Another services provider has signed a new deal with the government and, according to Nick Mayes of PAC Consulting, there are more to come
Capgemini UK Plc has become the second service provider in as many days to sign a new agreement with the government, dubbed a ‘memorandum of understanding’, as part of the fiscal belt-tightening by the coalition government.
On Monday it was revealed that Atos Origin signed a new deal with the government that entailed a ’single-client approach’ to engagement with central government. Essentially what this means is that the government will in future procure IT projects as a single customer, rather than as separate departments, which is the current practice.
The memorandum of understanding follows negotiations that were launched by the Minister for the Cabinet Office, Francis Maude, in July. These discussions saw Maude meeting with 19 of the biggest government IT suppliers and consulting firms, in an effort to discuss how they can cut the cost of the services they provide.
Capgemini Signs Up
And now Capgemini has also signed a new deal with the Cabinet Office “which builds on its outstanding track record of engagement and delivery to HMG.”
Capgemini said that all existing contracts remain and continue to be delivered as planned. It also said that it had presented a range of new business opportunities to enable the commitment of savings to HMG. In addition, it put together an “extensive menu of new innovative proposals, which would further improve the efficiency of HMG.”
“I am pleased to have agreed this MOU with Francis Maude, Minister for the Cabinet Office,” said Paul Hermelin, Capgemini CEO. “This signing continues our transformational journey with HM Government and enables us to bring the full capability of the Capgemini Group for the benefit of the UK Public Sector. I look forward to working together over the coming months and years to help the UK government achieve their wider reforms.”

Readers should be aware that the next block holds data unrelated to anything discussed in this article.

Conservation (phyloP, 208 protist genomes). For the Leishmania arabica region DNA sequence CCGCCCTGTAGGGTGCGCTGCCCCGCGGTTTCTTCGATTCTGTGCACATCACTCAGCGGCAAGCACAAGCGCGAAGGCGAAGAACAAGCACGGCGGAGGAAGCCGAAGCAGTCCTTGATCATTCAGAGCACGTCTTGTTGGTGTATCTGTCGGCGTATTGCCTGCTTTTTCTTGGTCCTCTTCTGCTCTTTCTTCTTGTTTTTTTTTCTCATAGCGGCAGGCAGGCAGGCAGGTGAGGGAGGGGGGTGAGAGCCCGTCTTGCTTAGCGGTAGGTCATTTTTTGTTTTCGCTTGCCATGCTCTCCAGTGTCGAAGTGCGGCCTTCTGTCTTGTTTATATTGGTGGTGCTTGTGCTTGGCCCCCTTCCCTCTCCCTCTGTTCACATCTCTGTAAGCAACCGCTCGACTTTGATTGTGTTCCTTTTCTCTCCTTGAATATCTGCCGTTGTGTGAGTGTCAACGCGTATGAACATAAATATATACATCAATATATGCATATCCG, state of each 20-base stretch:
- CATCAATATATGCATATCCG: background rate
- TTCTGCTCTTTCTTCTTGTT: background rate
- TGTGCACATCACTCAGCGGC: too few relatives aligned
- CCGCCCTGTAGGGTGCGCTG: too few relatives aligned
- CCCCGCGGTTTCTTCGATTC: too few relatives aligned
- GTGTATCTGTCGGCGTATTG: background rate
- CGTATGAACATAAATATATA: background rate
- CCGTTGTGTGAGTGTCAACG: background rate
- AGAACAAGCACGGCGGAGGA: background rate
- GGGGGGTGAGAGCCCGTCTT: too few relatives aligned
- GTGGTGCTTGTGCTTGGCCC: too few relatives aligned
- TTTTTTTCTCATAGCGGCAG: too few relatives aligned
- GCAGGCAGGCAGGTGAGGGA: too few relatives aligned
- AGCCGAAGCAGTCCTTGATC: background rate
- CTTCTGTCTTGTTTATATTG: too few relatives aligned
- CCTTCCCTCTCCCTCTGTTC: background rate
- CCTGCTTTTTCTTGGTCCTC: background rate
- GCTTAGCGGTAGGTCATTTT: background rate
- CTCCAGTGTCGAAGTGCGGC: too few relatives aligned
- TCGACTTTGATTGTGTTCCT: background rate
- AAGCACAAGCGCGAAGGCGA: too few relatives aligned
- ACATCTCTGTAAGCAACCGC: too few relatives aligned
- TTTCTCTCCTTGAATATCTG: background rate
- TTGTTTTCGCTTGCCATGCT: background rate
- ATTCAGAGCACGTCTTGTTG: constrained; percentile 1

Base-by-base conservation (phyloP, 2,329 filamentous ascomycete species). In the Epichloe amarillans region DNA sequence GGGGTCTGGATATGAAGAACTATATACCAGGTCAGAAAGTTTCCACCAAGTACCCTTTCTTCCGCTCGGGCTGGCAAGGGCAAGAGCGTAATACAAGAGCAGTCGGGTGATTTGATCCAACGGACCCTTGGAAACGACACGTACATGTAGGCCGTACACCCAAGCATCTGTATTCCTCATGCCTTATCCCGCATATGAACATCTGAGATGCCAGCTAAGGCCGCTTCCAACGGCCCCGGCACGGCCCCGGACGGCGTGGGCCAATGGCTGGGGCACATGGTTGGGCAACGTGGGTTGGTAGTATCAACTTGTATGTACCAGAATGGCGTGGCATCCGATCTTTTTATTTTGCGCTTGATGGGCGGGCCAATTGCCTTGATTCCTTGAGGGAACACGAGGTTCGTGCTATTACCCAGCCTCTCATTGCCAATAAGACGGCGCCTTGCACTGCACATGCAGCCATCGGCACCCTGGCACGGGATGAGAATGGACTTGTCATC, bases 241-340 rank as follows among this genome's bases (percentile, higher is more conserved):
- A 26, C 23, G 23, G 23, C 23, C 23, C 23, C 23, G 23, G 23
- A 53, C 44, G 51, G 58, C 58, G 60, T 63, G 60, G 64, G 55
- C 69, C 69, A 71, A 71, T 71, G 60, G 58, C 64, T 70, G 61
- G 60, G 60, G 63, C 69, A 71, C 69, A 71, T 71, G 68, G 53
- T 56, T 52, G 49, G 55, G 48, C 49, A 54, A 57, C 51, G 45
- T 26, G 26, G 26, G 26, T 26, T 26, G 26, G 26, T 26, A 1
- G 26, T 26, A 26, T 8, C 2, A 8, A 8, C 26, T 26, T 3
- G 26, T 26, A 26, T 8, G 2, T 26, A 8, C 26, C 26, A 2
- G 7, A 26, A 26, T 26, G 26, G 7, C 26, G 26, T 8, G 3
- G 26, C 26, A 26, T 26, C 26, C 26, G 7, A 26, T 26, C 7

“Capgemini has responded to the request to help government meet their short term challenge and we have also put forward cross-government solutions, which will help achieve an efficient joined-up government in future,” added Pierre-Yves Cros, Capgemini’s UK Country Board Chairman.
“From a supplier point of view, it is a move that they have to make,” said Nick Mayes, senior analyst at Pierre Audoin Consultants, speaking to eWEEK Europe UK. “What the government gets is an extension of existing relationships at a more competitive rate.”
“Suppliers get a guarantee that they won’t be kicked out of an account because of budget cuts, and the government gets a better price for some services and makes inroads to the cost cutting they have to do,” added Mayes. “However some suppliers may be disappointed that the government didn’t do something more radical such as looking at open standards. Look at what the Dutch government is doing regarding open source, and you will see that the UK government is nowhere near as mature in this regard as the Dutch.”
And Mayes feels that other suppliers will follow suit and sign similar deals.
“This is not going to to be the last deal, and all big IT suppliers to the government will be asked to cut a similar deal, which most will take to ensure future business,” said Mayes.